Her favourite subjects were the local children in their hand-me-down clothes, playing freely in the streets, whom she portrayed in an unstaged, unsentimental way.
When Eardley needed a change of scene, she journeyed 130 miles northeast to Catterline. At first, she made use of a friend's cottage, the old customs watch-house, perched on its own above the bay at the very north of the village. Her early Catterline paintings are strikingly similar in style and colour (orange and blue predominate) to her Townhead pictures. Intriguingly, in her first years in the village, she did not paint the sea. She was just yards from it, but she chose to paint the cottages instead. It was only from the mid-1950s that she took on the sea and the beach where the salmon nets were hung out to dry and mend.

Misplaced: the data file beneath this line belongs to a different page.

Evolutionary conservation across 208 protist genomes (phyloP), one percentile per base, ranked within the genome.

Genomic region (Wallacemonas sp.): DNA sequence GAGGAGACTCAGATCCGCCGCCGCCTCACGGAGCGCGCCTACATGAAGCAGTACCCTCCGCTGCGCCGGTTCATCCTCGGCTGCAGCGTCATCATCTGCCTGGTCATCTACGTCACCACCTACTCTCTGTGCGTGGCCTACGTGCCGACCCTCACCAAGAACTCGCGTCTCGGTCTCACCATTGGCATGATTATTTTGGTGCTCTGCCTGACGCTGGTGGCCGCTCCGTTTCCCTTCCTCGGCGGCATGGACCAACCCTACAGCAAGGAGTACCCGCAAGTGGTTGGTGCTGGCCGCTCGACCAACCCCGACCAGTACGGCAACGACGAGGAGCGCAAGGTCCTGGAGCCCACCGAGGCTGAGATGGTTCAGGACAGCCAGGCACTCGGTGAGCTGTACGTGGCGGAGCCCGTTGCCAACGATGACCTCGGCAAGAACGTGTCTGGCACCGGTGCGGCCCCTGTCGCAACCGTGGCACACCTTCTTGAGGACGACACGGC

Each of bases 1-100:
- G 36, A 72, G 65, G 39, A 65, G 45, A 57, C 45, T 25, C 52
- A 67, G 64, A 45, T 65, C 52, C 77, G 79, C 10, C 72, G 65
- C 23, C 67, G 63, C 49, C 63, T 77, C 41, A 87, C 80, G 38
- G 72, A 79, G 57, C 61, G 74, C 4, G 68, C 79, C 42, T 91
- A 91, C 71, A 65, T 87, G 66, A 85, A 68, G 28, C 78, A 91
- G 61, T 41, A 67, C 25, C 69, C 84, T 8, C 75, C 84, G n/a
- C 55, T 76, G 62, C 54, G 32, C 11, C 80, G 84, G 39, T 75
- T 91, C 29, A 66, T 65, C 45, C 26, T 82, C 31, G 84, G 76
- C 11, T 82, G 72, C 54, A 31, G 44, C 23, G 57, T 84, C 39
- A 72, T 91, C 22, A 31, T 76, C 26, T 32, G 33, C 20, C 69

From 1954 she rented a cottage at No.1 South Row. The most southerly cottage in the village, it can be seen at the extreme left of the row of houses in what is perhaps her best-known painting, Catterline in Winter, 1963. No.1 was even more primitive than her Townhead studio. A two-room dwelling, it had no electricity or running water – water was pumped from a well on the slope outside the house and kept in a bucket. It had a bare earth floor, no ceiling (a trained joiner, she fixed the leaking roof and fashioned a ceiling out of old paintings, nailed together) and a chemical toilet in a shed behind. Exposed to gales from the North Sea, the front door had no letterbox: the wind would have blown it open all the time.
Yet she described it as 'the absolutest best and most beautiful spot in the village'. It was so primitive that it was declared unfit for habitation and at one point the whole row was earmarked for demolition. Happily, the decision was reversed. Early in 1963, she bought the cottage for £35.
Many of Eardley's paintings of fields were done just behind or next to the house. For example, A Field of Oats shows her cottage, viewed from the south, end on, so you are seeing the gable end, from a low vantage point.